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Subject: Removing annotations (and IDs again)

Hi all,

While trying to implement removal of annotations I've run into a set of issues.

We have the following processing requirement in the specification:

When a Modifier removes an <mrk> element or a pair of <sm> / <em> elements and the ref attribute is present, it MUST check whether
or not the URI referenced by the ref attribute is within the same <unit> as the removed element. If it is and no other element has a
reference to the referenced element, the Modifier MUST remove the referenced element.

--- Value of the fragment identifier

The first issue is how to find the resource identified by the URI within the unit? In practice to point to a resource that is within
the same document we have used URIs made of only the # and the fragment identifier (e.g. ref="#m1").

I have not yet been able to find a formal definition of fragment identifier for XML, but various documents points to similar
answers: in XML a fragment identifier seems to follow the HTML convention that it should be the value of an id or name attribute and
"...must begin with a letter ([A-Za-z]) and may be followed by any number of letters, digits ([0-9]), hyphens ('-'), underscores
('_'), colons (":"), and periods ('.')."

This said, RFC-3986, which defines the URI's generic syntax, leaves the definition of the fragment identifier to each MIME type

"Individual media types may define their own restrictions on or structures within the fragment identifier syntax for specifying
different types of subsets, views, or external references that are identifiable as secondary resources by that media type."

So we could define a specific fragment identifier syntax for XLIFF if we need, to allow NMTOKEN values and deal with uniqueness
issues. This way finding a resource from within the document as well as from a full URI is clear.

I think this also affect modules like Resource Data, Glossary, etc. Anywhere we have IDs.

--- How to find the identifier

Assuming we have resolved the identifier value issues, now we still need to find it among the elements in the unit. There is no
rules currently that force a specific name for the attribute/element that hold the ID value. It's likely be to be an attribute named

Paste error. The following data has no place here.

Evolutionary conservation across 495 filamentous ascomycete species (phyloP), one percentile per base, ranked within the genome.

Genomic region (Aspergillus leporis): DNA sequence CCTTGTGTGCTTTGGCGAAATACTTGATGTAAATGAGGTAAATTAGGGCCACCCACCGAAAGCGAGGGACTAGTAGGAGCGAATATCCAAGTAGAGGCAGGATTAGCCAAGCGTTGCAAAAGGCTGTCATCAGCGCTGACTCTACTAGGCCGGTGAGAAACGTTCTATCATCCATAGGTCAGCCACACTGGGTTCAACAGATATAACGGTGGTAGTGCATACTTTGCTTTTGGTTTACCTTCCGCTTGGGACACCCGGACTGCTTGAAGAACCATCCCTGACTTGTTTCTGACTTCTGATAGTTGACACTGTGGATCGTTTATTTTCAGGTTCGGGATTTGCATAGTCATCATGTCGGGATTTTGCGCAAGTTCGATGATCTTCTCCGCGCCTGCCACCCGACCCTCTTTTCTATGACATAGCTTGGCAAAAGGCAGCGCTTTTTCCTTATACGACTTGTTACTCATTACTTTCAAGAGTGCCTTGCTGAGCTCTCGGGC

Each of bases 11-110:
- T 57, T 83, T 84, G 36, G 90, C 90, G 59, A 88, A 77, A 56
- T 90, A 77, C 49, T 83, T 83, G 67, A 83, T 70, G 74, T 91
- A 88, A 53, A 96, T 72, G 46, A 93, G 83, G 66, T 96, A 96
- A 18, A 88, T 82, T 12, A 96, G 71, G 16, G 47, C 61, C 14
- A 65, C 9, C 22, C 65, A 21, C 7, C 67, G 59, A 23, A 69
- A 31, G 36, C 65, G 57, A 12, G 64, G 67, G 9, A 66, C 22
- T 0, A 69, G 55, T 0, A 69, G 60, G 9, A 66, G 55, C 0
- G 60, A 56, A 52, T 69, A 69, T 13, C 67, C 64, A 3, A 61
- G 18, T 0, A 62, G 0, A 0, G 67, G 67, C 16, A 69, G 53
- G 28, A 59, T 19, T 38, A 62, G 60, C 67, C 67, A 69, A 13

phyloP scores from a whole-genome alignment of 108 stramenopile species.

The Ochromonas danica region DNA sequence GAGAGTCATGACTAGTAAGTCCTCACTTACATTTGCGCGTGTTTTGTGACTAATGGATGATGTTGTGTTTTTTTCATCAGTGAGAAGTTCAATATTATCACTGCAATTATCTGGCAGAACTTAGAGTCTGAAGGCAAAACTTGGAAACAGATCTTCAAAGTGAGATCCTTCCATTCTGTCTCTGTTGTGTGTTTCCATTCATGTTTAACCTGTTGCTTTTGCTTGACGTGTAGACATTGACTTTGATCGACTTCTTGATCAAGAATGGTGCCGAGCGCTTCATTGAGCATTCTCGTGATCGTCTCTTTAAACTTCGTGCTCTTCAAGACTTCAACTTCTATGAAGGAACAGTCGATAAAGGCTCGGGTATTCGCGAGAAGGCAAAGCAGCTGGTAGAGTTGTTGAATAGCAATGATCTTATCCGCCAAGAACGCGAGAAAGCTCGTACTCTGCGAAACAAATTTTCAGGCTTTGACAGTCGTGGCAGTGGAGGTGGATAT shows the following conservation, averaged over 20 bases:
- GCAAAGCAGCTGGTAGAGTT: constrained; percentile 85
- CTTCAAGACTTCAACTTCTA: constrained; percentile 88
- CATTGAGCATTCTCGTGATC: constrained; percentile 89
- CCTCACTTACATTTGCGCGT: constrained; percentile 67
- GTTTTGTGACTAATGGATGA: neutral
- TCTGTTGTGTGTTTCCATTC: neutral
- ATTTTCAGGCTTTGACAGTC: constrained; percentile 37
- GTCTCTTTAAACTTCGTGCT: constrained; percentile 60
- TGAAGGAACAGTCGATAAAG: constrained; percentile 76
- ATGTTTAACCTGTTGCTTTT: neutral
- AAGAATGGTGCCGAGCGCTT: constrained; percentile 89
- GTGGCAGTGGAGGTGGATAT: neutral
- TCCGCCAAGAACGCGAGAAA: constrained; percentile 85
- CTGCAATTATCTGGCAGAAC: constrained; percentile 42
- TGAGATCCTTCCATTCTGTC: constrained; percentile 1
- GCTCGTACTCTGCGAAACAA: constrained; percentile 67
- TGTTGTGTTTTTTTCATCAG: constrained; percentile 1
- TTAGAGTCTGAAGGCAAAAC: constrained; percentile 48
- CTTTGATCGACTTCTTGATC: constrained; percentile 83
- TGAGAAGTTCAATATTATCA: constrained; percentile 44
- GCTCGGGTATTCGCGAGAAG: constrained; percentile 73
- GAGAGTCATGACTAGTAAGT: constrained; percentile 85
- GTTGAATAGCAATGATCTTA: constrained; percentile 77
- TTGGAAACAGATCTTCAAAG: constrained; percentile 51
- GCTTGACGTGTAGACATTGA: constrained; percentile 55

id, but nothing prevent modules and extensions to use something else.

A possible solution here would be to enforce the use of an attribute named id. So, even the core, unaware of extension namespaces
could search properly for the IDs.

--- How to know if the resource is used elsewhere

The part "... and no other element has a reference to the referenced element" seems rather difficult to execute. The referenced
element may be referenced by anything (module, extension) using very different means. I don't see how a core processor could detect
such references.

Here again we may have to limit what an extension could do. But this seems very restrictive. Maybe this clause is simply to
complicated to implement. But this would make the whole processing requirement just about impossible to implement too.

--- The case of pointing to the annotation

The processing requirement talks about using the ref attribute of the annotation to point to another element, but, as the discussion
about matches underlined (cspr02 comment 111), we could also have elements pointing to the annotation.

The problem is the same: we have no way to know which attribute/element to look at.

A possible solution for this would be to introduce a core attribute used only in modules/extensions that has the semantics of
pointing to an annotation. For example, imagining the match module would use a pointer to the annotation rather than the reverse:

<xliff xmlns="urn:oasis:names:tc:xliff:document:2.0"
<unit id='1'>
  <source><mrk id='m1' type='m:match'>text</mrk></source>
 <m:matches xmlns:m='urn:oasis:names:tc:xliff:matches:2.0'>
  <m:match id='1' xlf:ref='m1'>

--- Conclusion

a) I think we need to look closer at the ref value and define some fragment identifier behavior for the XLIFF mime type. And
register an XLIFF mime type. We need to be able to answer: what is the URI for a given XLIFF element? 

b) The processing requirement seems extremely difficult to implement. A core processor should still be able to remove annotations,
and that may result in inoperable module/extensions.


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